Now that we’ve determined which JNC had the coolest pop-up headlights let’s focus, like Sir Mix-A-Lot, on rears. Back in the day automakers were largely confined to sealed beam headlights, but out back designers had free reign to design insect, jet or spacecraft-inspired shapes. Some even tried to hide them altogether.
Which JNC had the coolest taillights?
What say you, dear reader? As always, the most entertaining comment by next Monday will receive a prize. Scroll down to see the winner of last week’s QotW, “Which JNC had the coolest pop-up headlights?”
This week had plenty of great responses, and we were torn between The Black CRX‘s love for pop-ups’ presence on the humble third-gen Accord, RonRonThePizzaGuy‘s ode to the Nissan S12, Mazdax605‘s memory of his possessed FB RX-7, and Cedu‘s simple but effective reasoning for the AE86. However, we have never seen a dissertation about a single car part like the one Byron Chiu composed about the Z31’s headlights.
As the owner of an 84 300ZX 2+2 Turbo, I testify that the 84-86 Z31 pop-up headlight assemblies were the coolest for these reasons:
1. The Z31’s headlight assembly’s 4 moving sections (which in itself, also makes z31 pop-up headlights one of the most intricate) make a parallelogram. This allows the headlamps to always illuminate forward. Typical, more basic pop-up assemblies make light “roll out” onto the road, which is a slight hazard.
2. Fog lamps were fitted into the 84-86 headlight assembly, separate from the low/high-beam lamp. Furthermore, besides the Piazza/Impulse or HB Cosmo, I have yet to know of a JNC with compound pop-up headlights.
3. Surrounding bodywork contributes to the cool-factor of pop-up lights. All Z31’s had recessions on the nose in front of the headlights (less so for 87-89). This resulted in the “sleepy-eye” look, which I see as a neat 80’s take on S-body Z car’s recessed headlights. Other JNC’s who switched to completely hidden pop-up headlights essentially sacrifice this nostalgic styling touch.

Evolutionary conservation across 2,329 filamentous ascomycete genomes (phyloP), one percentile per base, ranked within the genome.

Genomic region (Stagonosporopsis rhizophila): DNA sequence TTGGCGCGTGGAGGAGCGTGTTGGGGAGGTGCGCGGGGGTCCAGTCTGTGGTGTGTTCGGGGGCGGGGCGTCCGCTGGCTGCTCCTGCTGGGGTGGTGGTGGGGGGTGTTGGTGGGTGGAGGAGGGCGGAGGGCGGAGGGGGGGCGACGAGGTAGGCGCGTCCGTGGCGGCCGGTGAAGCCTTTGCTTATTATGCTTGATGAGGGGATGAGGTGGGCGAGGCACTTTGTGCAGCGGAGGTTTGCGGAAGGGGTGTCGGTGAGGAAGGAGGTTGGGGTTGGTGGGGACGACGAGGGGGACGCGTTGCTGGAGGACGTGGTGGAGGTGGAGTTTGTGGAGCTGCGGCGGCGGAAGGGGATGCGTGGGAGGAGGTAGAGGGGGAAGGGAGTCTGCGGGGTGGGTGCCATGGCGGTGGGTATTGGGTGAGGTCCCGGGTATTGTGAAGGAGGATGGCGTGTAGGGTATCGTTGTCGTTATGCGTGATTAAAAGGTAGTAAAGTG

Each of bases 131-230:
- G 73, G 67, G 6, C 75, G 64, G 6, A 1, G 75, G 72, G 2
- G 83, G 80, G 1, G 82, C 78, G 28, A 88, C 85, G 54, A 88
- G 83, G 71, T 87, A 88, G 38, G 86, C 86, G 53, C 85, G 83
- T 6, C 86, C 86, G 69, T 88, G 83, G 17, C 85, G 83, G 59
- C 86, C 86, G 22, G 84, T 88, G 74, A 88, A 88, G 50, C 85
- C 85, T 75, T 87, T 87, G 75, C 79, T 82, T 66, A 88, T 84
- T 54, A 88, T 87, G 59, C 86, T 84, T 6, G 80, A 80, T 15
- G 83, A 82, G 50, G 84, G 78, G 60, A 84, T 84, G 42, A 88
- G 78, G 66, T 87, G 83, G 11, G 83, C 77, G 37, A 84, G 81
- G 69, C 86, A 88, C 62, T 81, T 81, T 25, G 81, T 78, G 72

The recessions in the nose for the “sleepy-eye look” are also great surfaces to mount snacks, your tablet, or your small tools. They are also safety provisions so one can still illuminate some road ahead if the headlights cannot pop-up. Various kinds of headlight covers (clear, smoked, oooohhh body-matched!), including headlight louvers, can also be fitted to them. A Z31 with headlight covers, looking head-on, will look like a Ferrari F40–lights up or down! Because of the nose recessions, Z31’s also had the factory option for headlight washers.
4. Non-USDM 84-86 Z31’s had 1-piece headlights instead of compound–regional diversity!
5. Z-cars are life and the Z31 is the only Z-car with pop-up headlights.
Omedetou, your comment has earned you a set of decals from the JNC Shop!
I appreciate it, Ben! Anything to spread some love for 80’s Z-car! Where do I send shipping information?
We sent you an email.
The Mazda Cosmo Sport 110S had very modern Space Age styling in its days where the whole car swooped in a jet-like style from front bumper to rear bumper. Including in this design the headlights and indicators, separated by the front bumper, are mimicked in the rear by the tail lights. You could basically see it as a jet intake at both sides at the front and dual afterburner exhausts at the rear. It is a bit similar to the Chrysler turbine car where Mazda was placing an experimental engine in a fitting (experimental) design.
This is why the Mazda Cosmo Sports 110S has the coolest (or actually hottest) tail lights.
Now given the fact that half of my furniture at home was inherited Space Age design from my grandmother the Cosmo Sport 110S would be an excellent fit in my interior. Too bad my wife would disagree.
I’d say the first generation Celica, specifically the hardtop model:
That or the Kenmeri.
Hey, that’s my car !!!!!
My original 1972 that I bought in high school. Still have it!
Thanks for referencing it!
By any chance do you have any hi re pics of your car? I just bought a 72 celica exactly like yours and plan to restore it.
I did have hi-rez pics, but don’t anymore. Have 72dpi around 4″x 5″. Not sure how to upload any pics to JNC, but could email them to you. What’s your email address? Where are you located? Have any pics of your Celica? I’m in PA.
Thanks for your interest!
thanks for the reply! is there way i can send you a PM? i just dont want to post my email on a public board. i havent really taken any pics of mine yet cuz i dropped it off to get the car running safety on the streets.